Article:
French envoy summoned after ambassador to U.S. calls Israel 'apartheid state'

“Israel adamantly protested those remarks,” a Foreign Ministry spokesman said.

By
April 30, 2019 21:45
3 minute read.
Hélène Le Gal, nouvel ambassadeur de France en Israël

Hélène Le Gal, nouvel ambassadeur de France en Israël. (photo credit: MARINE CROUZET/AMBASSADE DE FRANCE EN ISRAEL)

Israel on Monday summoned France’s ambassador to Israel, Helene Le Gal, to the Foreign Ministry to protest comments by outgoing French Ambassador to the US Gerard Araud, who said that Israel is an apartheid state.


“Israel adamantly protested those remarks,” a Foreign Ministry spokesman said. Senior officials have also reportedly been instructed not to meet Araud, who served from 2003 to 2006 as France’s ambassador to Israel, on an upcoming visit.
Earlier in the month, Araud said in an interview with The Atlantic that Israel was already an apartheid state.


“The status quo is extremely comfortable for Israel because they [can] have the[ir] cake and eat it [too]. They have the West Bank, but at the same time they don’t have to make the painful decision about the Palestinians – really making them really, totally stateless or making them citizens of Israel.


“They won’t make them citizens of Israel, so they will have to make it official – which is – we know the situation, which is an apartheid. There will be officially an apartheid state. They are, in fact, already,” Araud said.


The French embassy had no comment on the matter.


Araud, however, clarified in various tweets on Tuesday that he was referring to the West Bank.


“In 52 years of occupation, what has been incrementally imposed on the West Bank through the colonization is: two people, two laws on the same territory with one people dominating the other. No, Israel itself is obviously not an apartheid state,” he wrote in one tweet.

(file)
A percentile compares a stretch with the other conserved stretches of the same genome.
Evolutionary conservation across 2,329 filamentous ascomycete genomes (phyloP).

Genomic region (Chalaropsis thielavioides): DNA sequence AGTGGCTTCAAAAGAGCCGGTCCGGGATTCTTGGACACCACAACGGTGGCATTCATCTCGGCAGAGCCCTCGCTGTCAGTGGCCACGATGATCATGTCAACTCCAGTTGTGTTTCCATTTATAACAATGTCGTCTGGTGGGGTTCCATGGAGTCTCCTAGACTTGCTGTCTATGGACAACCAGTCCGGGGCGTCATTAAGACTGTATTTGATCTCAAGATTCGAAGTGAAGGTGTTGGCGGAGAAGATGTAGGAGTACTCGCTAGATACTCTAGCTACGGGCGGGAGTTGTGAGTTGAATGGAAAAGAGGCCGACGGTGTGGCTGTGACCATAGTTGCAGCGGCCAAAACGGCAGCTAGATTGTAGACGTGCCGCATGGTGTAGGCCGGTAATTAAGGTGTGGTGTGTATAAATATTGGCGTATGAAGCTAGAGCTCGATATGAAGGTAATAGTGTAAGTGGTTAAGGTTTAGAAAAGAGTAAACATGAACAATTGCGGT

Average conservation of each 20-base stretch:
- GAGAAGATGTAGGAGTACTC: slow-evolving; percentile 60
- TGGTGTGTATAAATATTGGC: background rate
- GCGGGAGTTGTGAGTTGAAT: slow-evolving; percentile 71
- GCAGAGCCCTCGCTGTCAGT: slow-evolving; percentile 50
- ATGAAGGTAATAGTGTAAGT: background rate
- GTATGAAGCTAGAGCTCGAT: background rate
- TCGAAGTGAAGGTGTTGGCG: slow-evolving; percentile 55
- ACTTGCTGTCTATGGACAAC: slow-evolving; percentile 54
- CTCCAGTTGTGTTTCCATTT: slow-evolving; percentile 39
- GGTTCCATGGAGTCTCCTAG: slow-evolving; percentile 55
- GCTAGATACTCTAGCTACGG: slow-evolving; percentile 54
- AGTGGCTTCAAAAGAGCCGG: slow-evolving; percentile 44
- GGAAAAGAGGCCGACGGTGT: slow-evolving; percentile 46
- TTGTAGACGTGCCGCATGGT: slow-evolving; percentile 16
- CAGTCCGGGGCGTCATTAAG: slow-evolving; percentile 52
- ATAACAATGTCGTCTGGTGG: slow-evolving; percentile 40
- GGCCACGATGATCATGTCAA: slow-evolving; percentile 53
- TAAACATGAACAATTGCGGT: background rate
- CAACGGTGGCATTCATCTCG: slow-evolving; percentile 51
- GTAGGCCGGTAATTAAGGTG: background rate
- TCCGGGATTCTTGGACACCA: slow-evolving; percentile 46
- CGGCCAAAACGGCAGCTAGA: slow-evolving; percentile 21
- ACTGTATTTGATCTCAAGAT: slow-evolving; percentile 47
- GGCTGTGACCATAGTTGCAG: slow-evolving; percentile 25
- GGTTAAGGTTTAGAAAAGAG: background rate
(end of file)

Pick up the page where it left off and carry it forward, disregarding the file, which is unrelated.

In another, he added: “I am not backpedaling. Israel is not an apartheid state. Why [is] this issue... attracting so much passion from both sides?”


Araud’s comment and Israel’s reaction come fast on the heels of a sharp disagreement between Paris and Jerusalem over Israel’s decision to deduct money, which the PA pays terrorists in Israeli jails and their families, from the monthly tax funds it transfers to the Palestinian Authority,


France, according to a Channel 12 report, demanded that Israel renew the transfer of the funds. Prime Minister Benjamin Netanyahu responded in a letter to the French, according to the report, that the request was “morally and politically incorrect” and contrary to the European principles of how to fight terrorism. He also said that Israel will “continue to act in accordance with the law of the Knesset.”


Meir Habib, a French-Israeli politician representing French residents overseas, issued a statement saying that he was saddened by the deterioration in ties between France and Israel.


“Every month, we are witness to initiatives and declarations that are not compatible with relations between friendly countries,” he said. “Only a few days ago, France demanded that Israel free up the money it had subtracted from payments to the Palestinian Authority – and now France did not even respond or condemn the words of the former French ambassador, and I am saddened by this and hope that the situation will improve.”


Just a few days before the April 9 election, French President Emmanuel Macron hosted Blue and White Party co-leader Yair Lapid in Paris in what was widely viewed as an attempt at boosting Lapid’s diplomatic credentials before the voting to counterbalance visits Netanyahu made to Washington and Moscow in the days before the election.


Araud is not the first senior French diplomat to have made highly disparaging remarks about Israel. In 2001, France’s ambassador to the United Kingdom was quoted in a private conversation as saying that, “All the current troubles in the world are because of that shitty little country Israel.” He added: “Why should the world be in danger of World War III because of those people?”


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